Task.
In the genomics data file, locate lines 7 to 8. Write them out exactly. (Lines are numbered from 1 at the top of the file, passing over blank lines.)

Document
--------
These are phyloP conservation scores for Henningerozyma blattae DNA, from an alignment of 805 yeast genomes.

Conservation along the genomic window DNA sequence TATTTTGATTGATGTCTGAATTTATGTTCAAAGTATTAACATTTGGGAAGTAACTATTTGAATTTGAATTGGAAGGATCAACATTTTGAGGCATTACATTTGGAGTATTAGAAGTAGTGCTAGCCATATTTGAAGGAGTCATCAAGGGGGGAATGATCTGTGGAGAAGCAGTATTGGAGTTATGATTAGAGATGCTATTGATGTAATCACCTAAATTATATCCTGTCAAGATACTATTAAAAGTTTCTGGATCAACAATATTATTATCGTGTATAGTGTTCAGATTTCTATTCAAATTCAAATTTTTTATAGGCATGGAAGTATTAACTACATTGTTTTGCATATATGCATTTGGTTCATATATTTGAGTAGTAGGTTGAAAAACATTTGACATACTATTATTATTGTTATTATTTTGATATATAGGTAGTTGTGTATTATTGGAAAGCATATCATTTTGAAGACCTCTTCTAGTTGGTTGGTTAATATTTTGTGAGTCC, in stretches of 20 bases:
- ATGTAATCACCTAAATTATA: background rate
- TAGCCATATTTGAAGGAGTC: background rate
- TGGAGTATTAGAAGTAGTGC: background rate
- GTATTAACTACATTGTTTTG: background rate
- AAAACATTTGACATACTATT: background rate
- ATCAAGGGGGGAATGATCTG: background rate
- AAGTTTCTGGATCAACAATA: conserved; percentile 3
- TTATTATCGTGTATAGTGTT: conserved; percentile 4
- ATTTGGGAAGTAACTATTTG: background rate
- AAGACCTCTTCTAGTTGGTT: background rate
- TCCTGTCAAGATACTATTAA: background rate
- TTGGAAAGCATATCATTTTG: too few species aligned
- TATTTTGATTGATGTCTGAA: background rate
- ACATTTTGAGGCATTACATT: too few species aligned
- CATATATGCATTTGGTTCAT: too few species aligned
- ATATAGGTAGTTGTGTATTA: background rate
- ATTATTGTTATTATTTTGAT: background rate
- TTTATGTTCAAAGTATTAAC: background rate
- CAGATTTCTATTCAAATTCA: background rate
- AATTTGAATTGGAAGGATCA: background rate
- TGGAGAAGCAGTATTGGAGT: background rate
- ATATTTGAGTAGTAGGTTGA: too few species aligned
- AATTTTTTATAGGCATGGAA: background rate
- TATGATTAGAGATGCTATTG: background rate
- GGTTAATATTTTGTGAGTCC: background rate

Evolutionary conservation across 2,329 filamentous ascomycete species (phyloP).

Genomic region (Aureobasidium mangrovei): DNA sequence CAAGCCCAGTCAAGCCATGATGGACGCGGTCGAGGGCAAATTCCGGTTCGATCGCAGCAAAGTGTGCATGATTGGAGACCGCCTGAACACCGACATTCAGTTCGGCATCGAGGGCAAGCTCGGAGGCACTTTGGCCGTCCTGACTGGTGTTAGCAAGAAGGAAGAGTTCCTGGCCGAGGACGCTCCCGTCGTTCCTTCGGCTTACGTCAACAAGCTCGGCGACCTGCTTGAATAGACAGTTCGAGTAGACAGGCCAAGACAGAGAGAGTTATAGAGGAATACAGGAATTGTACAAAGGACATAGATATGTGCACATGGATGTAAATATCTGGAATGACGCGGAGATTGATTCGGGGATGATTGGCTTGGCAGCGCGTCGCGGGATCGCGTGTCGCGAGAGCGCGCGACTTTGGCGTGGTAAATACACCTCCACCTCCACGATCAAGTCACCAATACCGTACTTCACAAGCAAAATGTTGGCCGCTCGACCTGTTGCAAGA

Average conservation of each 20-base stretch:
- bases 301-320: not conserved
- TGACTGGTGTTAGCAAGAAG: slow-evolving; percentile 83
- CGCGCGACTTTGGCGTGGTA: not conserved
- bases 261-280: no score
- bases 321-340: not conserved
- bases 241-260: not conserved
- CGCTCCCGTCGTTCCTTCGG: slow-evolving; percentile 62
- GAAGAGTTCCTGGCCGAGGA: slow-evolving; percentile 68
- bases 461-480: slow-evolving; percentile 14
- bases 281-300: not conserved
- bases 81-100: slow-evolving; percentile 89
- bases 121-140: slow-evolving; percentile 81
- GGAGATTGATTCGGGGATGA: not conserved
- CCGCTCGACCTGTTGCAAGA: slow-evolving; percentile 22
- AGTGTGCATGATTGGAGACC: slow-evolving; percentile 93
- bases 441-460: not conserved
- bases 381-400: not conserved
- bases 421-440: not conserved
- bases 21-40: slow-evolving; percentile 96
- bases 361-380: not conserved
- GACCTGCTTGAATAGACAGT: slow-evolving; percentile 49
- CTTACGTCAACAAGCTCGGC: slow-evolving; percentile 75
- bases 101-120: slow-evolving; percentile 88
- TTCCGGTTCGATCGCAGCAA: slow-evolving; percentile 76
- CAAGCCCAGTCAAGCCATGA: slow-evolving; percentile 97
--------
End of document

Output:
- AAAACATTTGACATACTATT: background rate
- ATCAAGGGGGGAATGATCTG: background rate